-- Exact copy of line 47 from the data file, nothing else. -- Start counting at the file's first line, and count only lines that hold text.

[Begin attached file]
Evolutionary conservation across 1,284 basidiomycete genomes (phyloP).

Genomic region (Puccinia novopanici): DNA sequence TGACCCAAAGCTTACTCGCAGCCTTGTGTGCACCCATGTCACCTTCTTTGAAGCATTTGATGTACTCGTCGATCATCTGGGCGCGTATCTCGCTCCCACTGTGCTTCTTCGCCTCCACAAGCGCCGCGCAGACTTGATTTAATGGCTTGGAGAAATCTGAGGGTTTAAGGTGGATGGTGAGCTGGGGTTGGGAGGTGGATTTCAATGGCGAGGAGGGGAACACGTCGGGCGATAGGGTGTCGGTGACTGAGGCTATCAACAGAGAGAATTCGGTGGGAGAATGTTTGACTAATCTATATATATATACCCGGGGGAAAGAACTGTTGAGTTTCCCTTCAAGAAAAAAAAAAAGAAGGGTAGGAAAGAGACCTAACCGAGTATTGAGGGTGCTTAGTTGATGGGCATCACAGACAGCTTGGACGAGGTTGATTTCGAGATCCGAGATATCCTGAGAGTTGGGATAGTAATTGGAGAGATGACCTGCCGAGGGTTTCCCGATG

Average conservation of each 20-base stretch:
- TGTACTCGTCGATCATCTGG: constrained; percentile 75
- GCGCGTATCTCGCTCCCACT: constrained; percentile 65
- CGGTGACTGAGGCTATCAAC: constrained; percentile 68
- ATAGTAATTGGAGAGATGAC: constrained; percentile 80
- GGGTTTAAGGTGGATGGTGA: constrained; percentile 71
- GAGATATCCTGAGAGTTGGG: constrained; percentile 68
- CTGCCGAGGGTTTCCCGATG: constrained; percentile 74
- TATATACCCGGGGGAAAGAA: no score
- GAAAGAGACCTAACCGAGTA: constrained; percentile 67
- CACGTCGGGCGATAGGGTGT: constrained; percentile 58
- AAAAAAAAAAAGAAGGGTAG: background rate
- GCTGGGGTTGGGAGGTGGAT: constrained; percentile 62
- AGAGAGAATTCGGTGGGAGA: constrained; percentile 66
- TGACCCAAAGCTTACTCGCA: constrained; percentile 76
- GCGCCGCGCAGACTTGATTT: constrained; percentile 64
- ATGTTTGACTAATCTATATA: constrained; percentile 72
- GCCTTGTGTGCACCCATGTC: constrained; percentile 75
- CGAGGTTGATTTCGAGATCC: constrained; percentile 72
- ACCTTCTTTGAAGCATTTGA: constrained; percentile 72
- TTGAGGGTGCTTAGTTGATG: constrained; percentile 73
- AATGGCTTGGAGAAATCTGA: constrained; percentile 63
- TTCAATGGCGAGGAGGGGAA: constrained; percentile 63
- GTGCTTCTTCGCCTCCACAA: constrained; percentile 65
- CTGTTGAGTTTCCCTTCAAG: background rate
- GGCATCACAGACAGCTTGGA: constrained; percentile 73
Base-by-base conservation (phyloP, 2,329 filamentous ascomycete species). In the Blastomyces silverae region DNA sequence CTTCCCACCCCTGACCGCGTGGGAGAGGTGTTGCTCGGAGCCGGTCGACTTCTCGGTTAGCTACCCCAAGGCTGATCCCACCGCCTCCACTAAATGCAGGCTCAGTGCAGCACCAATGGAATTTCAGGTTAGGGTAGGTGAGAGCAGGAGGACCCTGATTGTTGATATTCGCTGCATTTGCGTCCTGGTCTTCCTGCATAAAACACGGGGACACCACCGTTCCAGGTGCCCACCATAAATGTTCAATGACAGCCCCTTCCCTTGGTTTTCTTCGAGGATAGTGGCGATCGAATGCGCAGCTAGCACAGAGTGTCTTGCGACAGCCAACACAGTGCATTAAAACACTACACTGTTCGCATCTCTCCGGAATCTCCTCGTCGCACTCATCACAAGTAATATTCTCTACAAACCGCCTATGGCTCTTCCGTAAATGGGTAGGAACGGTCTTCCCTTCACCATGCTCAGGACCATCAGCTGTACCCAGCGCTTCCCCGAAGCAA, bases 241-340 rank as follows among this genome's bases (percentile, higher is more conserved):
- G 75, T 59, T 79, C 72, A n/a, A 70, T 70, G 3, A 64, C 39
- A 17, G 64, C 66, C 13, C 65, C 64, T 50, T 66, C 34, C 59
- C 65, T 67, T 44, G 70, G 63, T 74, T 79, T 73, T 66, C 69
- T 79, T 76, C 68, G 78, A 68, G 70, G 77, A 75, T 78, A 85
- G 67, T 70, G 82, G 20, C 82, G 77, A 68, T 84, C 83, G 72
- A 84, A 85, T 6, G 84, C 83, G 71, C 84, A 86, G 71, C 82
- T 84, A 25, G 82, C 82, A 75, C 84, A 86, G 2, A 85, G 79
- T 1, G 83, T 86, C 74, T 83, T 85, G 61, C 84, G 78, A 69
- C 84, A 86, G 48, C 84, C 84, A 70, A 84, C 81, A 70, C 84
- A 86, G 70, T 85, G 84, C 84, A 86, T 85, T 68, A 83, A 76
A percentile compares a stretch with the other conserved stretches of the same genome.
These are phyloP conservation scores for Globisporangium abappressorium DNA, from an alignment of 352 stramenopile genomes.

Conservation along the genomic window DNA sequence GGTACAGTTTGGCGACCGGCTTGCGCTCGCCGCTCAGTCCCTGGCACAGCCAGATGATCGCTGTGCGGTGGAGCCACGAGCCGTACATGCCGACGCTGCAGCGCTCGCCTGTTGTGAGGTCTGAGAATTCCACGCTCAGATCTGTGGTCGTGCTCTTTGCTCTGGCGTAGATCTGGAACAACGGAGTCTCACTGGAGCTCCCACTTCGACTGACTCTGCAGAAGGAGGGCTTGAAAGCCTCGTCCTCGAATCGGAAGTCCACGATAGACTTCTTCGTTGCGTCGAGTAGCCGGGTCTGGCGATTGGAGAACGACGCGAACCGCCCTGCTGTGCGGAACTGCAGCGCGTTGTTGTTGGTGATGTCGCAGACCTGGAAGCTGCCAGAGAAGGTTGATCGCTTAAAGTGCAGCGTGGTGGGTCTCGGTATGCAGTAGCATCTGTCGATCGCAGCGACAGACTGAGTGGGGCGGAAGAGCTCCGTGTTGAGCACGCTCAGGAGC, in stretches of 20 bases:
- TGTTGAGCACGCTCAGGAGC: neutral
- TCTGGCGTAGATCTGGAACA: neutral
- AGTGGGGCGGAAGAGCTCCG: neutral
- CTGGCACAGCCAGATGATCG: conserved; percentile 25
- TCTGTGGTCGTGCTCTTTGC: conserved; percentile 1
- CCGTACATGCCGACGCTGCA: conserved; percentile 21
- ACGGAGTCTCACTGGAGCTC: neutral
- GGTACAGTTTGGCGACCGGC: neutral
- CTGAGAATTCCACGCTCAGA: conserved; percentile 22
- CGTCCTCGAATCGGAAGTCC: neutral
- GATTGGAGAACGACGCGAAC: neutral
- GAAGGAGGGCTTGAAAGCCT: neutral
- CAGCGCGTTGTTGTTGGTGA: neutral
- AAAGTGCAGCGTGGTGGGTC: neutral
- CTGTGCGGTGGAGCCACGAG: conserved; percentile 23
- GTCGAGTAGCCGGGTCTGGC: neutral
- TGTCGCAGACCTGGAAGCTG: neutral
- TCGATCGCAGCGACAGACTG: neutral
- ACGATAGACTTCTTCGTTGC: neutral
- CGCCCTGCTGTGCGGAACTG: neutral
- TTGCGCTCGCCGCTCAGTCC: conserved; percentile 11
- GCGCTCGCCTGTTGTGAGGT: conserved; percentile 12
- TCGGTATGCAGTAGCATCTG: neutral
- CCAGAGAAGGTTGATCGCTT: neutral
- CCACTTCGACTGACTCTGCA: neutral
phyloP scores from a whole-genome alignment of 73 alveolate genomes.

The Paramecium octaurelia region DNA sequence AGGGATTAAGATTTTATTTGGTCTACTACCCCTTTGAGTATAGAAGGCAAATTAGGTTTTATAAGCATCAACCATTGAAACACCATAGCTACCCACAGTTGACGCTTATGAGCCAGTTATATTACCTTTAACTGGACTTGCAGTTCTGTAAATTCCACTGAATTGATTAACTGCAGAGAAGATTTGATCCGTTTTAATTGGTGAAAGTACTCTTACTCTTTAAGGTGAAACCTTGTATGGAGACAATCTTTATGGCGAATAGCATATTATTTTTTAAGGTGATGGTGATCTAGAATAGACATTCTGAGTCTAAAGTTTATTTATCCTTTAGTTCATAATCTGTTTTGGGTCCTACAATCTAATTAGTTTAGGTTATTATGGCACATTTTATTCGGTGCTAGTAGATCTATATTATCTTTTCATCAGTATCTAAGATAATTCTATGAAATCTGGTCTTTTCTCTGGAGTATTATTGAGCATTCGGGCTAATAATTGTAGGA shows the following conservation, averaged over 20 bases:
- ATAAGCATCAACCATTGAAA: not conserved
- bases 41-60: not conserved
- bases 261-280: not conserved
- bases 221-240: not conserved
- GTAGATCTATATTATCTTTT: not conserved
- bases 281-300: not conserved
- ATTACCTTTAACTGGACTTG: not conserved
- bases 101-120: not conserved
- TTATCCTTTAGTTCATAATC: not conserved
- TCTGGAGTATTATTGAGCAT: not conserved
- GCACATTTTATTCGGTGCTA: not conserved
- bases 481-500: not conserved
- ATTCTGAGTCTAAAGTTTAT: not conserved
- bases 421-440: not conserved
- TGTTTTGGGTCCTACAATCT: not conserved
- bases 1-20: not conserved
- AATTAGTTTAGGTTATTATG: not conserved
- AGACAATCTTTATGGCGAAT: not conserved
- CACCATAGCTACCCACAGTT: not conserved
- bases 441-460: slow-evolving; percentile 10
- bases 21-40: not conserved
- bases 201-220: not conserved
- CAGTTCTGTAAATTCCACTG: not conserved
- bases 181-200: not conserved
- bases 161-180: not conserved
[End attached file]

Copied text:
- TCTGTGGTCGTGCTCTTTGC: conserved; percentile 1